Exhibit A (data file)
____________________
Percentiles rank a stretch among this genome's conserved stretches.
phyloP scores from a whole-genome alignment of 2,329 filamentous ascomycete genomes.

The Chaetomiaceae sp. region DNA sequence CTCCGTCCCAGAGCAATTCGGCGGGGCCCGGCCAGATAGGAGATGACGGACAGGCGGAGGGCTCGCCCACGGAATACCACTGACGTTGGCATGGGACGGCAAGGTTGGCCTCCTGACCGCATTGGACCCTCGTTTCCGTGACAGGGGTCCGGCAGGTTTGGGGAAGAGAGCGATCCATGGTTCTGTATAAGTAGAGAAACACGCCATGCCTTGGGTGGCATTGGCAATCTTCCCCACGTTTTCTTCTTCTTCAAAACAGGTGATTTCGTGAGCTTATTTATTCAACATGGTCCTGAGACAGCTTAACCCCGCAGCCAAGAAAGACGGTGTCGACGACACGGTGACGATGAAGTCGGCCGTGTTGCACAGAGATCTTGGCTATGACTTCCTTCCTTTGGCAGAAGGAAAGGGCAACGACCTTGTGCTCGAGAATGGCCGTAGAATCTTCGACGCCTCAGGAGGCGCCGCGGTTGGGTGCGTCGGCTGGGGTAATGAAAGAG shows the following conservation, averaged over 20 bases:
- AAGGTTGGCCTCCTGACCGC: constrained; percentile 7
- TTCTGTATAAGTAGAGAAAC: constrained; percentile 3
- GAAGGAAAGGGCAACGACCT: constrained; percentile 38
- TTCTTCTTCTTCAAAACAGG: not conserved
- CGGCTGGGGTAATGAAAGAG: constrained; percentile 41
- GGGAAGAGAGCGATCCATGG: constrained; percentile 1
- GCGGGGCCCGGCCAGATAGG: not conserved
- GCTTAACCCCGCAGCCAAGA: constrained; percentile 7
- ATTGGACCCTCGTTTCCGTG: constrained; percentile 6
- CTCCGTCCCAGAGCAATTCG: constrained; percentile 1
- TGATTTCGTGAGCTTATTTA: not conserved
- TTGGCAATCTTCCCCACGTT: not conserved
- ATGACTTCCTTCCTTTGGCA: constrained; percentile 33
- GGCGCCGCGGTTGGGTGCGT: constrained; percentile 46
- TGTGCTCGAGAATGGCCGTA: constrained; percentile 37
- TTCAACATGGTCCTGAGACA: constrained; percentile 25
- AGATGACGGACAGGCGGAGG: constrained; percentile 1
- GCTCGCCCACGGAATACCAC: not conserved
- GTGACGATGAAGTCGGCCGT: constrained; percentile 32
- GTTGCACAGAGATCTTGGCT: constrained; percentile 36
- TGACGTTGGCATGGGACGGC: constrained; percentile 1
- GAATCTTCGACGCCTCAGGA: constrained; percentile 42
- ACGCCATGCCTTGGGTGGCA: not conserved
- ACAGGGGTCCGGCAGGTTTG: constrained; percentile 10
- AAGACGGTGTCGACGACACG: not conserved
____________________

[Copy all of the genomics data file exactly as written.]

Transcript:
Percentiles rank a stretch among this genome's conserved stretches.
phyloP scores from a whole-genome alignment of 2,329 filamentous ascomycete genomes.

The Chaetomiaceae sp. region DNA sequence CTCCGTCCCAGAGCAATTCGGCGGGGCCCGGCCAGATAGGAGATGACGGACAGGCGGAGGGCTCGCCCACGGAATACCACTGACGTTGGCATGGGACGGCAAGGTTGGCCTCCTGACCGCATTGGACCCTCGTTTCCGTGACAGGGGTCCGGCAGGTTTGGGGAAGAGAGCGATCCATGGTTCTGTATAAGTAGAGAAACACGCCATGCCTTGGGTGGCATTGGCAATCTTCCCCACGTTTTCTTCTTCTTCAAAACAGGTGATTTCGTGAGCTTATTTATTCAACATGGTCCTGAGACAGCTTAACCCCGCAGCCAAGAAAGACGGTGTCGACGACACGGTGACGATGAAGTCGGCCGTGTTGCACAGAGATCTTGGCTATGACTTCCTTCCTTTGGCAGAAGGAAAGGGCAACGACCTTGTGCTCGAGAATGGCCGTAGAATCTTCGACGCCTCAGGAGGCGCCGCGGTTGGGTGCGTCGGCTGGGGTAATGAAAGAG shows the following conservation, averaged over 20 bases:
- AAGGTTGGCCTCCTGACCGC: constrained; percentile 7
- TTCTGTATAAGTAGAGAAAC: constrained; percentile 3
- GAAGGAAAGGGCAACGACCT: constrained; percentile 38
- TTCTTCTTCTTCAAAACAGG: not conserved
- CGGCTGGGGTAATGAAAGAG: constrained; percentile 41
- GGGAAGAGAGCGATCCATGG: constrained; percentile 1
- GCGGGGCCCGGCCAGATAGG: not conserved
- GCTTAACCCCGCAGCCAAGA: constrained; percentile 7
- ATTGGACCCTCGTTTCCGTG: constrained; percentile 6
- CTCCGTCCCAGAGCAATTCG: constrained; percentile 1
- TGATTTCGTGAGCTTATTTA: not conserved
- TTGGCAATCTTCCCCACGTT: not conserved
- ATGACTTCCTTCCTTTGGCA: constrained; percentile 33
- GGCGCCGCGGTTGGGTGCGT: constrained; percentile 46
- TGTGCTCGAGAATGGCCGTA: constrained; percentile 37
- TTCAACATGGTCCTGAGACA: constrained; percentile 25
- AGATGACGGACAGGCGGAGG: constrained; percentile 1
- GCTCGCCCACGGAATACCAC: not conserved
- GTGACGATGAAGTCGGCCGT: constrained; percentile 32
- GTTGCACAGAGATCTTGGCT: constrained; percentile 36
- TGACGTTGGCATGGGACGGC: constrained; percentile 1
- GAATCTTCGACGCCTCAGGA: constrained; percentile 42
- ACGCCATGCCTTGGGTGGCA: not conserved
- ACAGGGGTCCGGCAGGTTTG: constrained; percentile 10
- AAGACGGTGTCGACGACACG: not conserved